Roger Clemens and his former trainer, Brian McNamee, engaged in court-ordered negotiations to settle McNamee's defamation suit in a Brooklyn federal court Tuesday.

McNamee's lawyer, Richard Emery, said he does not anticipate a settlement because "this is a case where the lines are drawn very deeply in the sand."

Clemens' lawyer, Rusty Hardin, declined to comment as he left the 13th-floor courtroom with Clemens. "We'll let them do the talking," Hardin said, gesturing toward McNamee and his team of lawyers.

With Clemens and McNamee across from one another at a conference room table in the judge's chambers, this was the closest the former Yankees righthander has come to his chief accuser -- and onetime trainer -- in more than five years.

Neither Clemens nor McNamee spoke during the two-hour hearing. During the courtroom portion of the proceedings, Clemens sat with his lawyers, his back to McNamee, who sat in the gallery behind his lawyers. The last time they were in the same room was when McNamee testified during Clemens' criminal trial two years ago.

McNamee identified Clemens as a performance-enhancing drug user in the Mitchell Report, baseball's report on its steroid past compiled in December 2007 by former U.S. senator George Mitchell. Clemens denied the accusations, including under oath before Congress, and in 2012 was acquitted of perjury and obstruction charges that stemmed from his denials.

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McNamee later sued Clemens for defamation, saying the pitcher slandered him by saying he lied about having injected the pitcher with PEDs in 1998, 2000 and 2001.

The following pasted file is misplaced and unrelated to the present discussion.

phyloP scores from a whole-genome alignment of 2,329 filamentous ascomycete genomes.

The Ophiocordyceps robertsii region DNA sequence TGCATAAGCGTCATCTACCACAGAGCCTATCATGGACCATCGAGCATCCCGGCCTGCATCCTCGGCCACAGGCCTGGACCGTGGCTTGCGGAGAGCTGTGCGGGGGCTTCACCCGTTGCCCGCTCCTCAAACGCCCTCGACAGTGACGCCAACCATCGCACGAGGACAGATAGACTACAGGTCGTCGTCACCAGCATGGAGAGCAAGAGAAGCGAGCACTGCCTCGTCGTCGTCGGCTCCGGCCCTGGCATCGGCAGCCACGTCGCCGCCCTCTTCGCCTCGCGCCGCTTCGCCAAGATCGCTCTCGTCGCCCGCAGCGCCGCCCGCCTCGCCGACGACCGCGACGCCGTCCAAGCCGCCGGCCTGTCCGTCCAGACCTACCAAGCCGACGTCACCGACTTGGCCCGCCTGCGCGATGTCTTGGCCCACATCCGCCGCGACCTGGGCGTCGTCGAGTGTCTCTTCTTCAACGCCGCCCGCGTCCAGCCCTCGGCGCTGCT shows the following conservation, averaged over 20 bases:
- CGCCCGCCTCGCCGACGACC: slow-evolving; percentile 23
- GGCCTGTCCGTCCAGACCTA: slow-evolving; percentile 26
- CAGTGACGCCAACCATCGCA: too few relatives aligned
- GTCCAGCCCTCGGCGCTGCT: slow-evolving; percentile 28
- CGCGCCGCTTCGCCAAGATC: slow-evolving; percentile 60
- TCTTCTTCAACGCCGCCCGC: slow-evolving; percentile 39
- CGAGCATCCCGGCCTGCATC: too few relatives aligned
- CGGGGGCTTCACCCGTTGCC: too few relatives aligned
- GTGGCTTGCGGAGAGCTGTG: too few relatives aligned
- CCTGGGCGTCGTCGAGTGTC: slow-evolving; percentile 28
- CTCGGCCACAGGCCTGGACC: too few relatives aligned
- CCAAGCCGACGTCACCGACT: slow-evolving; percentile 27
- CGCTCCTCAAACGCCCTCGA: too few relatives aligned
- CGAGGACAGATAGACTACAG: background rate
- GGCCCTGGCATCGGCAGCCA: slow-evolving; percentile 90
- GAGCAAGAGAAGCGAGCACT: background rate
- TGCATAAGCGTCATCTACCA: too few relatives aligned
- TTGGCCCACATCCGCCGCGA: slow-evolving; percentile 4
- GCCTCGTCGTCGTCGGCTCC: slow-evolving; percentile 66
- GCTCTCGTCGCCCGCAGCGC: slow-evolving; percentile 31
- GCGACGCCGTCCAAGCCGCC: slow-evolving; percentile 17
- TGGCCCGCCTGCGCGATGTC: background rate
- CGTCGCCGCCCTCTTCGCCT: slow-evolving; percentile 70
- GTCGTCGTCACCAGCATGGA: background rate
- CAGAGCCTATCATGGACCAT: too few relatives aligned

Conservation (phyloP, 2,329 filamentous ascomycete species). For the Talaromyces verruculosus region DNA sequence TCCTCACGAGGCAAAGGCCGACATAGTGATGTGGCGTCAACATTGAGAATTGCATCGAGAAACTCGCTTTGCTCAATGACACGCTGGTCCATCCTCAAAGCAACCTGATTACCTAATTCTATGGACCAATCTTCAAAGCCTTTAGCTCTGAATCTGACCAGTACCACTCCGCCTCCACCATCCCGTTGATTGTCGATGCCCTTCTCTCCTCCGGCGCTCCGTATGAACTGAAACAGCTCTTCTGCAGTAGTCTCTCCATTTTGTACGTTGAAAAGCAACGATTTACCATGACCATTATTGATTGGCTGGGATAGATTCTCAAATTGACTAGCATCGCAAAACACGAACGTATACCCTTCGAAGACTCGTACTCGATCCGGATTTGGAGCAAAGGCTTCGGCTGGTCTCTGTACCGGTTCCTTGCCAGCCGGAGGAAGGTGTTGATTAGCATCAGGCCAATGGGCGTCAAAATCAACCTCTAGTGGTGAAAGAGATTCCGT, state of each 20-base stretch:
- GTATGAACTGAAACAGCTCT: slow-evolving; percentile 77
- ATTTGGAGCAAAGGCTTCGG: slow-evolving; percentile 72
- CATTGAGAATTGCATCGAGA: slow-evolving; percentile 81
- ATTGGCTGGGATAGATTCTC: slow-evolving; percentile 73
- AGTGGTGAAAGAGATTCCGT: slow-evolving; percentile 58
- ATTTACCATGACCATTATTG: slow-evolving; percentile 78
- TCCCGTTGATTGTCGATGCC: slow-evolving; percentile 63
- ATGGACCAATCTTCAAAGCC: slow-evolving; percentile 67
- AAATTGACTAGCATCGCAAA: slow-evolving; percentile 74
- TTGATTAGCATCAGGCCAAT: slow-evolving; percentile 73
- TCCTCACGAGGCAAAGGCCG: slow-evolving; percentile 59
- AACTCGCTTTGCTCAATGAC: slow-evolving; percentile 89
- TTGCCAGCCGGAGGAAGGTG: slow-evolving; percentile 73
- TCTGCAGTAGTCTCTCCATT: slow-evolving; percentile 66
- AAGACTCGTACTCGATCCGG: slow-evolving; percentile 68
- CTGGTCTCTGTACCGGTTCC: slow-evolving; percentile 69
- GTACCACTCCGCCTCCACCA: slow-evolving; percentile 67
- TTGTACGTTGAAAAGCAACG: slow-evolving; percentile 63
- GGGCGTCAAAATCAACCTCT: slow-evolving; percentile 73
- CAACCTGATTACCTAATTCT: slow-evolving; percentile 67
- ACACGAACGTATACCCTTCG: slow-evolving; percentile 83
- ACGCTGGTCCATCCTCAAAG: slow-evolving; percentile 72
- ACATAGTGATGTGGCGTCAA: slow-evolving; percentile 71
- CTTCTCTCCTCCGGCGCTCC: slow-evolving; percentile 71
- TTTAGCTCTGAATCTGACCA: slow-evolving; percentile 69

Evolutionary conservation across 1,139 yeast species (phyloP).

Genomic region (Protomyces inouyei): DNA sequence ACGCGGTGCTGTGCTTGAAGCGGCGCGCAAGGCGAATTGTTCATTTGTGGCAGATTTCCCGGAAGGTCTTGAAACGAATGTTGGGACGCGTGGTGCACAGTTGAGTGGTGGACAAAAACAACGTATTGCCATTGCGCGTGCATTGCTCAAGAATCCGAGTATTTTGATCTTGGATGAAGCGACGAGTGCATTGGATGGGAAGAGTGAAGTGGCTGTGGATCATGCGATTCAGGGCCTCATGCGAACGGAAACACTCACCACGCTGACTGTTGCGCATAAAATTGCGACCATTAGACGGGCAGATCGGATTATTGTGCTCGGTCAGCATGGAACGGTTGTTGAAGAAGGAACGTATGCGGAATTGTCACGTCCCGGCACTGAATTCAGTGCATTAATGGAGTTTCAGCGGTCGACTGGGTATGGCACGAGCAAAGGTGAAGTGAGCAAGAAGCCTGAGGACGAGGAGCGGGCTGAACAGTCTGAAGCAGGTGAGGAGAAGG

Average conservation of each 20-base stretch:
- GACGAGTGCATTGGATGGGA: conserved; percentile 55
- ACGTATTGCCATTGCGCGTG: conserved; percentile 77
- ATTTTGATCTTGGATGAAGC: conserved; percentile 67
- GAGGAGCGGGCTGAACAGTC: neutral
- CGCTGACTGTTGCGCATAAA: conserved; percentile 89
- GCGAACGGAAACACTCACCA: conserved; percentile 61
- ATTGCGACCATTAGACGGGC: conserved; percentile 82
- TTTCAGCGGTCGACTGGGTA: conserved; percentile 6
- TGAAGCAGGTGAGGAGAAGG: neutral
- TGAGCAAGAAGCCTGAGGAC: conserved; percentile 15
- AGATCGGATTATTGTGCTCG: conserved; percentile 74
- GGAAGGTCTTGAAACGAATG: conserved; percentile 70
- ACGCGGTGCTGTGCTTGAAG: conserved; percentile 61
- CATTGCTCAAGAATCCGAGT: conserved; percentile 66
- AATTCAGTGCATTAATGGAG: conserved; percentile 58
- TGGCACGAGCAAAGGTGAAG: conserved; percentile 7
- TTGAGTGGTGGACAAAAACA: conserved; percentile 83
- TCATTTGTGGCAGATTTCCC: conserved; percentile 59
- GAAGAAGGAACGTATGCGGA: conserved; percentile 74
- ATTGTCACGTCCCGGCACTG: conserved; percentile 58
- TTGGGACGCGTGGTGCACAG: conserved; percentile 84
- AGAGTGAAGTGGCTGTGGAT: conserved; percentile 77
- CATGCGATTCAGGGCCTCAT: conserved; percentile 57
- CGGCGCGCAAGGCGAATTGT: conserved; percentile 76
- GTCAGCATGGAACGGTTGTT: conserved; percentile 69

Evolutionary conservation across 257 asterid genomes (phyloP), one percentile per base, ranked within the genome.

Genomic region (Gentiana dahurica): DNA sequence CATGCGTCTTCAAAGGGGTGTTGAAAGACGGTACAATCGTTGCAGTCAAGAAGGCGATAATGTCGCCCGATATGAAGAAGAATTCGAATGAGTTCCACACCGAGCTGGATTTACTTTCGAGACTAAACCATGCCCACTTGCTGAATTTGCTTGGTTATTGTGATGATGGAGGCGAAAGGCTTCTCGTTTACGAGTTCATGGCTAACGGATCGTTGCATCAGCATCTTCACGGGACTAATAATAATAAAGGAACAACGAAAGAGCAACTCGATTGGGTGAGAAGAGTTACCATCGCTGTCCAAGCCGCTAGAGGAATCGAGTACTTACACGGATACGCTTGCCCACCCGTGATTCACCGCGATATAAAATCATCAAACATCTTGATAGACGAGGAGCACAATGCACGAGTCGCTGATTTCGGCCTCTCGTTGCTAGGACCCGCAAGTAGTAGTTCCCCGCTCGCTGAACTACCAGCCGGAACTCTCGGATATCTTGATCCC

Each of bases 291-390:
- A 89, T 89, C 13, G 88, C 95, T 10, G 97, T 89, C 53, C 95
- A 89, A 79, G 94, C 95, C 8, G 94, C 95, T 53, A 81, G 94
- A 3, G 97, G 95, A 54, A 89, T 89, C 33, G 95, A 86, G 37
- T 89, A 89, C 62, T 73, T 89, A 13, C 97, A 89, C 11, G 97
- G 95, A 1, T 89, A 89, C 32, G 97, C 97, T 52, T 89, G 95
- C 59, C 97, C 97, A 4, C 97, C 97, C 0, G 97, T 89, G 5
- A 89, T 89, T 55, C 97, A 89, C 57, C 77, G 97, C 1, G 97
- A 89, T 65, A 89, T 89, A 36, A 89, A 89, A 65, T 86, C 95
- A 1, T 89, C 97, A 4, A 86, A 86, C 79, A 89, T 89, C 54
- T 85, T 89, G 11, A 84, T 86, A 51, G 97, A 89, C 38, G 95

Emery told magistrate judge Cheryl L. Pollak during Tuesday's hearing that the two sides had not engaged in settlement talks in the more than five years since McNamee filed the suit. Hardin previously has said Clemens has no interest in settling.

After McNamee and Clemens and their lawyers met with Pollak for eight minutes, the judge met with each side individually twice. Afterward, she asked that they return to court June 10 for either a settlement conference or to continue preparing for trial.

Emery doesn't expect there will be any more discussions. Regarding the chances of reaching a deal, he said, "I would not in any shape or form consider that likely." He expects a trial to take place sometime next winter or spring.

The two sides also Tuesday resumed their battle in court over Clemens' resistance to give McNamee access to 6,600 pages of unredacted emails sent by Clemens' agent, Randy Hendricks, and a publicist Clemens hired to handle the fallout from the Mitchell Report.

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Pollak scolded Clemens' legal team for refusing to adhere to her previous ruling to release the emails to McNamee and suggested that if she finds one email redacted for egregious legal reasons, she would respond by giving McNamee access to every email regardless of Clemens' reasons for redactions.

"This is your last chance," she said.

McNamee's side is hoping the emails shed light on a strategy to lambaste McNamee publicly, thereby strengthening their defamation suit.